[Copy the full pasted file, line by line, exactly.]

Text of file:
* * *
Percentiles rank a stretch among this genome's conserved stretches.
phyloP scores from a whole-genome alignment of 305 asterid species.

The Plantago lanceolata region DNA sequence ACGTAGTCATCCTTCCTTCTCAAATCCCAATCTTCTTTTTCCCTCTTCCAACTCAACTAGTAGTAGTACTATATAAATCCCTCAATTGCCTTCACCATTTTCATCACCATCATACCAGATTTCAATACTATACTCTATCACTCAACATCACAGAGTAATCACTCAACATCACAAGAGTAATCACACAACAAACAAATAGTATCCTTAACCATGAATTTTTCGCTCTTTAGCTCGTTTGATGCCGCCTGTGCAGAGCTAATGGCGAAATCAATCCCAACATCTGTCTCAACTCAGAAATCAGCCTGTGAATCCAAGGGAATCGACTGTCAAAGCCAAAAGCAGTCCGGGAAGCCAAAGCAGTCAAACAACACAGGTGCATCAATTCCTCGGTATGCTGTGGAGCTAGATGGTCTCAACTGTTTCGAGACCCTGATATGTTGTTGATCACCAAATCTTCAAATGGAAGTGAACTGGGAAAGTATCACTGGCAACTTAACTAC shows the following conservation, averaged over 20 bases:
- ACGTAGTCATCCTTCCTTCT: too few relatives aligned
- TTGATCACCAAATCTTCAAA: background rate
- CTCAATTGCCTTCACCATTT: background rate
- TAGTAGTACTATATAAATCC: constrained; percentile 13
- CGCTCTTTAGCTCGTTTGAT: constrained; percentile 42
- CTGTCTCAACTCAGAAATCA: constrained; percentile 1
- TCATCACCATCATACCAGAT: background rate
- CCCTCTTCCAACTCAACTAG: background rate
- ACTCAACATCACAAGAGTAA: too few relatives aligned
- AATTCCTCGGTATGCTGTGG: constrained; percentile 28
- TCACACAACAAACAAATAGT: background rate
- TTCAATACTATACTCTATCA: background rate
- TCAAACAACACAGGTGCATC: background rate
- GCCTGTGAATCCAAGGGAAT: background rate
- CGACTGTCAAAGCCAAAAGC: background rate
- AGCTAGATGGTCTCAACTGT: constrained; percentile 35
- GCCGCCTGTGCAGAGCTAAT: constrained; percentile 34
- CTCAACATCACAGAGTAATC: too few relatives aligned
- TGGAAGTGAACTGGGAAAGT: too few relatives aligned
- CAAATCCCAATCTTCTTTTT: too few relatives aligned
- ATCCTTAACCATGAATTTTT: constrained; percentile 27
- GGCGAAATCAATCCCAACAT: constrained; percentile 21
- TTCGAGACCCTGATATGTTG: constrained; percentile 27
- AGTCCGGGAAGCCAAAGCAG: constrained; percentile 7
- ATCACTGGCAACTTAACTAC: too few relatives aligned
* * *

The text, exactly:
Percentiles rank a stretch among this genome's conserved stretches.
phyloP scores from a whole-genome alignment of 305 asterid species.

The Plantago lanceolata region DNA sequence ACGTAGTCATCCTTCCTTCTCAAATCCCAATCTTCTTTTTCCCTCTTCCAACTCAACTAGTAGTAGTACTATATAAATCCCTCAATTGCCTTCACCATTTTCATCACCATCATACCAGATTTCAATACTATACTCTATCACTCAACATCACAGAGTAATCACTCAACATCACAAGAGTAATCACACAACAAACAAATAGTATCCTTAACCATGAATTTTTCGCTCTTTAGCTCGTTTGATGCCGCCTGTGCAGAGCTAATGGCGAAATCAATCCCAACATCTGTCTCAACTCAGAAATCAGCCTGTGAATCCAAGGGAATCGACTGTCAAAGCCAAAAGCAGTCCGGGAAGCCAAAGCAGTCAAACAACACAGGTGCATCAATTCCTCGGTATGCTGTGGAGCTAGATGGTCTCAACTGTTTCGAGACCCTGATATGTTGTTGATCACCAAATCTTCAAATGGAAGTGAACTGGGAAAGTATCACTGGCAACTTAACTAC shows the following conservation, averaged over 20 bases:
- ACGTAGTCATCCTTCCTTCT: too few relatives aligned
- TTGATCACCAAATCTTCAAA: background rate
- CTCAATTGCCTTCACCATTT: background rate
- TAGTAGTACTATATAAATCC: constrained; percentile 13
- CGCTCTTTAGCTCGTTTGAT: constrained; percentile 42
- CTGTCTCAACTCAGAAATCA: constrained; percentile 1
- TCATCACCATCATACCAGAT: background rate
- CCCTCTTCCAACTCAACTAG: background rate
- ACTCAACATCACAAGAGTAA: too few relatives aligned
- AATTCCTCGGTATGCTGTGG: constrained; percentile 28
- TCACACAACAAACAAATAGT: background rate
- TTCAATACTATACTCTATCA: background rate
- TCAAACAACACAGGTGCATC: background rate
- GCCTGTGAATCCAAGGGAAT: background rate
- CGACTGTCAAAGCCAAAAGC: background rate
- AGCTAGATGGTCTCAACTGT: constrained; percentile 35
- GCCGCCTGTGCAGAGCTAAT: constrained; percentile 34
- CTCAACATCACAGAGTAATC: too few relatives aligned
- TGGAAGTGAACTGGGAAAGT: too few relatives aligned
- CAAATCCCAATCTTCTTTTT: too few relatives aligned
- ATCCTTAACCATGAATTTTT: constrained; percentile 27
- GGCGAAATCAATCCCAACAT: constrained; percentile 21
- TTCGAGACCCTGATATGTTG: constrained; percentile 27
- AGTCCGGGAAGCCAAAGCAG: constrained; percentile 7
- ATCACTGGCAACTTAACTAC: too few relatives aligned